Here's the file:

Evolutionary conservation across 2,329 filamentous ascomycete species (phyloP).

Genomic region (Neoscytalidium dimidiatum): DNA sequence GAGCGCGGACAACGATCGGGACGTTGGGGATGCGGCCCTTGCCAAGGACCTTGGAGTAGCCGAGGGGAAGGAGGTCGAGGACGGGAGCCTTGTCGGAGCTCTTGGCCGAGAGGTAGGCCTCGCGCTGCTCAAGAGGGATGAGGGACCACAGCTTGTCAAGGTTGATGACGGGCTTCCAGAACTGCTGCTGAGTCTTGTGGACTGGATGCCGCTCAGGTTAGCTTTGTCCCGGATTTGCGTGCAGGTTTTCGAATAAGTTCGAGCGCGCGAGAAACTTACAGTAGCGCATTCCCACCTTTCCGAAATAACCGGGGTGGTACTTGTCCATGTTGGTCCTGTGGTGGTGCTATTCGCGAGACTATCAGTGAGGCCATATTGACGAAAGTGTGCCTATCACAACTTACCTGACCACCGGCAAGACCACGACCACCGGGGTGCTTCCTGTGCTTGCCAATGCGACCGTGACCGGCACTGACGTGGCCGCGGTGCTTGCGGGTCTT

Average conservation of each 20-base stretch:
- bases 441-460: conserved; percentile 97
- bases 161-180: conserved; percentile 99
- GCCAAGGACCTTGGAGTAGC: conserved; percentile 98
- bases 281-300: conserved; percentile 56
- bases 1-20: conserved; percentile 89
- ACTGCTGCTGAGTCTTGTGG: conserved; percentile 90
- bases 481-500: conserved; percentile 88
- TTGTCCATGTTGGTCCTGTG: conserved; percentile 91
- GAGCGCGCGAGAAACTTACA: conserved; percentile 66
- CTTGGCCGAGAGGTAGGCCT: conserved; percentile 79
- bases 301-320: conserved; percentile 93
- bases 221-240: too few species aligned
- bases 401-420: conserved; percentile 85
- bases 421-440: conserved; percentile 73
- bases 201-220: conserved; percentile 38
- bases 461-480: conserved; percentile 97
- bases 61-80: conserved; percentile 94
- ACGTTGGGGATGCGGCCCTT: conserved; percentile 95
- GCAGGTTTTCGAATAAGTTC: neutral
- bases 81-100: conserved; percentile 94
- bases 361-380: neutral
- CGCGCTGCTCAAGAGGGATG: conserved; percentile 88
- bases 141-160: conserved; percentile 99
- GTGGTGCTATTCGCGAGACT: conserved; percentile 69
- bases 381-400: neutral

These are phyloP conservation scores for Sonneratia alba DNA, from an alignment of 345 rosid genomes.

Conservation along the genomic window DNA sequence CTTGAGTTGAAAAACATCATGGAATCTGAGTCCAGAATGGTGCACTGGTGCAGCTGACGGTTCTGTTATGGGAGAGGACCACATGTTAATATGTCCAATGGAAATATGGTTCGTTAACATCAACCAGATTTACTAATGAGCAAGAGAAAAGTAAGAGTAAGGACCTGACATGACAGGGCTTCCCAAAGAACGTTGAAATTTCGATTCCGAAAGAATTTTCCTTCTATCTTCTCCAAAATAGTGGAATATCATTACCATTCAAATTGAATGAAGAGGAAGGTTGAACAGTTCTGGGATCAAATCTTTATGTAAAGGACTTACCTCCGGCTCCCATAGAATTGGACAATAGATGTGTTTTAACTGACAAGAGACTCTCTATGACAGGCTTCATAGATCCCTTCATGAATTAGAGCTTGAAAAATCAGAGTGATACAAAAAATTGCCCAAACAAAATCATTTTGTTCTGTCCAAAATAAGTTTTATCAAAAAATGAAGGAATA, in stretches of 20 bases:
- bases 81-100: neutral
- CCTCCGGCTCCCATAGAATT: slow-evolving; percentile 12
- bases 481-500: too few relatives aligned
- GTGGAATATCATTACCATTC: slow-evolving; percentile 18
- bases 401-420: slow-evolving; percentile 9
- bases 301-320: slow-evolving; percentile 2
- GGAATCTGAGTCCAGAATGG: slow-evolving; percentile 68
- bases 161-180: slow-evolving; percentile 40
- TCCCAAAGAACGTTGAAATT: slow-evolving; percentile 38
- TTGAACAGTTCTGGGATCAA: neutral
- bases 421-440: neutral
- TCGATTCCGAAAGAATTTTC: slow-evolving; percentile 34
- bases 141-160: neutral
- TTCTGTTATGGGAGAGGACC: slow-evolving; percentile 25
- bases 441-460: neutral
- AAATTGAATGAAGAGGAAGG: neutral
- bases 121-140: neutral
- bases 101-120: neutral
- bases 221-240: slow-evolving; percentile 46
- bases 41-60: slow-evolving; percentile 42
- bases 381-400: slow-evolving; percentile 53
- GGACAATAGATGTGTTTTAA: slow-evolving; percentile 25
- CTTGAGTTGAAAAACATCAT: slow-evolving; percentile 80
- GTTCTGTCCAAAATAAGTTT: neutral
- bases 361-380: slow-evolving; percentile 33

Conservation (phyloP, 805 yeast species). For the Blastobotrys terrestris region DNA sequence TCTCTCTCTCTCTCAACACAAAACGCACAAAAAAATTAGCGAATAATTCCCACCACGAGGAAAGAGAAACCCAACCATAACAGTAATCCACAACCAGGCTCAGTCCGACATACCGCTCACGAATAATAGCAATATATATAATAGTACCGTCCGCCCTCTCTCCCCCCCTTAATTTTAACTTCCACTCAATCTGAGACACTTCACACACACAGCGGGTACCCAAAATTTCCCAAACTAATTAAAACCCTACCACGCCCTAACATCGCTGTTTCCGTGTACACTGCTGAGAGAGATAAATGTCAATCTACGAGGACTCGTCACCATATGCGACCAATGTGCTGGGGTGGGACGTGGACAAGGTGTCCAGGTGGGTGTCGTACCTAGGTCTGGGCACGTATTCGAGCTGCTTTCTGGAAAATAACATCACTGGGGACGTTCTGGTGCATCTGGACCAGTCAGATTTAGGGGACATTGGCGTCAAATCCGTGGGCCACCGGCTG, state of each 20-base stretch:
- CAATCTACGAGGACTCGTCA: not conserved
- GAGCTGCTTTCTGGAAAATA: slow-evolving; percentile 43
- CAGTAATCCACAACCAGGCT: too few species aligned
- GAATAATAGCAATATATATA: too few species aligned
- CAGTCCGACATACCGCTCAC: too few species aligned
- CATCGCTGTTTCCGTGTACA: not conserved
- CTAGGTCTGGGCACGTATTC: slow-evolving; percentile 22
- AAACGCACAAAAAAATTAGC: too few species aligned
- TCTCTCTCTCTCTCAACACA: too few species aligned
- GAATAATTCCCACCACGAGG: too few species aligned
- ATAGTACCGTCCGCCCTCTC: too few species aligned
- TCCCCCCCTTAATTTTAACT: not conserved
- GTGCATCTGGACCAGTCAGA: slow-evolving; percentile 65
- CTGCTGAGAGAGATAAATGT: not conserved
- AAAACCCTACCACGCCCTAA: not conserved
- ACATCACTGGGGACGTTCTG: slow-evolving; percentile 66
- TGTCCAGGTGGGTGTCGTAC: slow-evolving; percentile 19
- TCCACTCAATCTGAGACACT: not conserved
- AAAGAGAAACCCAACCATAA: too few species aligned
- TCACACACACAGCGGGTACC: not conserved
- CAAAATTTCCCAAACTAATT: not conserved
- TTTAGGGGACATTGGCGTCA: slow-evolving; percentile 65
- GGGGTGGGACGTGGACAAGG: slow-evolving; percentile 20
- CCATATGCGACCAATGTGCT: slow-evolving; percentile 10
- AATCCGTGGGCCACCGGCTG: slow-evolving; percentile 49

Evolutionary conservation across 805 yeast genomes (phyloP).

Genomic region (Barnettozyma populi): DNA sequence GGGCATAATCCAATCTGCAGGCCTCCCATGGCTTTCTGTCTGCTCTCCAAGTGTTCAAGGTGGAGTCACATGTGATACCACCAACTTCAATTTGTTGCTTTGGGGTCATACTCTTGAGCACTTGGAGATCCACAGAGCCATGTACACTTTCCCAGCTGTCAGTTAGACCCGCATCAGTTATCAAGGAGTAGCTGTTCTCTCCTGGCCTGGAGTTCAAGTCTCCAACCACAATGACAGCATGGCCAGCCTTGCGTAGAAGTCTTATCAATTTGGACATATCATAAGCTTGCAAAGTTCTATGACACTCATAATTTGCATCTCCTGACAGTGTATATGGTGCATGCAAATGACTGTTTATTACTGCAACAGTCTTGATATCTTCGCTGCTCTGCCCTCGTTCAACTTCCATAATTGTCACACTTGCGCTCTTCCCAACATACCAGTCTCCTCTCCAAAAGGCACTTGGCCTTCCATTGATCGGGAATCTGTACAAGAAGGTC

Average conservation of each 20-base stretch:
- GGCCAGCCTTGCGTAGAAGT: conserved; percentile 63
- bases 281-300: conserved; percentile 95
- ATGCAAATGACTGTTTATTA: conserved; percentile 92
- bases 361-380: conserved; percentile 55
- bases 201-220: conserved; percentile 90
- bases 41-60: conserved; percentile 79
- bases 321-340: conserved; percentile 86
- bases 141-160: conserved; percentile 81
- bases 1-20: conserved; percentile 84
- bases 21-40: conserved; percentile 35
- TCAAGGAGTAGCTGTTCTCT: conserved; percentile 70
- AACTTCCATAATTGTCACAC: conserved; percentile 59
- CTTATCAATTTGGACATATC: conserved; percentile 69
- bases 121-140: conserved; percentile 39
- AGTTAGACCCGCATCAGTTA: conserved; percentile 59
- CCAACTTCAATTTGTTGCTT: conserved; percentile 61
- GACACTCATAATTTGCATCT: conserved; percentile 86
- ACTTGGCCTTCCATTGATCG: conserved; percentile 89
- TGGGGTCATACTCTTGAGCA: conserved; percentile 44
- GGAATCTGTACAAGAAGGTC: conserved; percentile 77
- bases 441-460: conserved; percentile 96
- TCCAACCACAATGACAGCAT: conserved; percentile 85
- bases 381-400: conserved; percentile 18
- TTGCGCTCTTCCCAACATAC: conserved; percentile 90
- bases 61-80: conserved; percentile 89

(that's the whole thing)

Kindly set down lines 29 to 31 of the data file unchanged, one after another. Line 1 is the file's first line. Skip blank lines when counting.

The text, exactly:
These are phyloP conservation scores for Sonneratia alba DNA, from an alignment of 345 rosid genomes.

Conservation along the genomic window DNA sequence CTTGAGTTGAAAAACATCATGGAATCTGAGTCCAGAATGGTGCACTGGTGCAGCTGACGGTTCTGTTATGGGAGAGGACCACATGTTAATATGTCCAATGGAAATATGGTTCGTTAACATCAACCAGATTTACTAATGAGCAAGAGAAAAGTAAGAGTAAGGACCTGACATGACAGGGCTTCCCAAAGAACGTTGAAATTTCGATTCCGAAAGAATTTTCCTTCTATCTTCTCCAAAATAGTGGAATATCATTACCATTCAAATTGAATGAAGAGGAAGGTTGAACAGTTCTGGGATCAAATCTTTATGTAAAGGACTTACCTCCGGCTCCCATAGAATTGGACAATAGATGTGTTTTAACTGACAAGAGACTCTCTATGACAGGCTTCATAGATCCCTTCATGAATTAGAGCTTGAAAAATCAGAGTGATACAAAAAATTGCCCAAACAAAATCATTTTGTTCTGTCCAAAATAAGTTTTATCAAAAAATGAAGGAATA, in stretches of 20 bases:
- bases 81-100: neutral